There is a lot happening in New York and WBAI got enough respect that I got in to cover virtually anything.  Much of this was intense city politics with the unspoken roles of the Catholic Church, various unions, competing ethnicities, borough politics and rampant corruption all being major parts of many stories.

    For an inexperienced white kid from Milwaukee, this was a little daunting.

    I ran into Jack Newfield many times during my reporting days and he was always willing to take time out to explain things to me, to help me make sure I understood the story right -- the history, for example, between Mayor Koch and Manhattan Borough President Ruth Messinger.  I learned a lot about New York City politics -- and politics in general -- from Jack.  He was a totally class guy and a real inspiration.

    My favorite story from him:  Newfield and Pete Hamill were sitting around a Brooklyn Heights diner one day and they challenged each other to name the three most evil people in history.  Each wrote his three picks on a piece of paper, then they showed what they'd written.  Both had written, in the same order, Hitler, Stalin and Walter O'Malley (who'd moved the Dodgers from Brooklyn to LA).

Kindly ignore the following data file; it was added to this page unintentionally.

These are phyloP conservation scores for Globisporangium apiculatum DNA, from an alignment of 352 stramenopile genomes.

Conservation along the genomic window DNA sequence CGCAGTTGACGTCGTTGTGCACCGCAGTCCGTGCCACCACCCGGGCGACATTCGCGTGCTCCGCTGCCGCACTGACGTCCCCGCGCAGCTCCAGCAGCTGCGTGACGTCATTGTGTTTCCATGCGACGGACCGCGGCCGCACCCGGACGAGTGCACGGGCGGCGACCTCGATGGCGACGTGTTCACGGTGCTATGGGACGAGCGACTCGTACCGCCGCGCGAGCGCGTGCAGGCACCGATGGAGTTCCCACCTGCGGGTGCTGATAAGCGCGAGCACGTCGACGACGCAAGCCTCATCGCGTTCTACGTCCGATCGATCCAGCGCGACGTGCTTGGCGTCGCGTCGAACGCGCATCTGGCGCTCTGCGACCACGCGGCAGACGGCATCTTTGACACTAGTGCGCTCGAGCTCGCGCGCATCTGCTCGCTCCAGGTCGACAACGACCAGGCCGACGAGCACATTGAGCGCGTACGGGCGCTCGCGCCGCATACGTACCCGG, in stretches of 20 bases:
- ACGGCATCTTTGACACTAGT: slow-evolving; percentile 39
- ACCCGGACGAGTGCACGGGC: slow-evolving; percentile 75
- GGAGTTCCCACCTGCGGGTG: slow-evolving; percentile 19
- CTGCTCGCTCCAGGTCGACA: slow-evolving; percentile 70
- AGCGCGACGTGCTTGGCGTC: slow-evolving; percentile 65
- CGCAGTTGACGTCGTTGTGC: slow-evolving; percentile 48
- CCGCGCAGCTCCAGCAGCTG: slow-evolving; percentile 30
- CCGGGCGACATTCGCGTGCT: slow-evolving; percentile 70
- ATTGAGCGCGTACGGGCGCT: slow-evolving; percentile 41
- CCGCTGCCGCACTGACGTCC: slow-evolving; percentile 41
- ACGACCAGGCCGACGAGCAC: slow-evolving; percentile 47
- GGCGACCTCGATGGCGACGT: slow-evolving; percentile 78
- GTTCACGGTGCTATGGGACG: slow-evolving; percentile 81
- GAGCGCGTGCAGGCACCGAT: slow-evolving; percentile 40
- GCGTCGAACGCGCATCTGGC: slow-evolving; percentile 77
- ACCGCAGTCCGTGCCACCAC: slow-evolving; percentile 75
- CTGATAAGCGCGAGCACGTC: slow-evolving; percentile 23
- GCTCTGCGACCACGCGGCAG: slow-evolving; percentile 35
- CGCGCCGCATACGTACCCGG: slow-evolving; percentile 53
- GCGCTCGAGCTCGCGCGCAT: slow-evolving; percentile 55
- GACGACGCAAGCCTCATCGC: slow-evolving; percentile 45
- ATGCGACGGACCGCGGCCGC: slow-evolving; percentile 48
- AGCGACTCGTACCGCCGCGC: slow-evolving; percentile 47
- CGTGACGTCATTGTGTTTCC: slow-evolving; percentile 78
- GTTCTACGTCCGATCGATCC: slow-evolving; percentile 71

LOL!!! THAT is a great (none / 0) (#205)
    by oldpro on Tue May 20, 2008 at 06:55:06 PM EST

    And what's more...I agree with their choices!  I never got over dem bums bein moved to LA...


    LOL!!! THAT is a great (none / 0) (#206)
    by oldpro on Tue May 20, 2008 at 06:56:05 PM EST

    And what's more...I agree with their choices!  I never got over dem bums bein moved to LA...


    Oh jeez...sorrrrrry... (none / 0) (#207)
    by oldpro on Tue May 20, 2008 at 06:58:12 PM EST
    see how upset I still am at even the mention of moving the Dodgers?



    Jack Newfield Is Sorely Missed (5.00 / 1) (#165)
    by daring grace on Tue May 20, 2008 at 03:45:18 PM EST
    Thanks, BTD, for sharing this. I would love to be reading his take on this election season.

    Senator Kennedy (5.00 / 1) (#172)
    by chrisvee on Tue May 20, 2008 at 03:52:09 PM EST
    I admit that I have always admired Senator Kennedy.    He epitomizes to me both the flaws and the virtues of being human.  I think that if one can atone for actions that contribute to the loss of a human life, he's tried. I leave that judgment for others to make.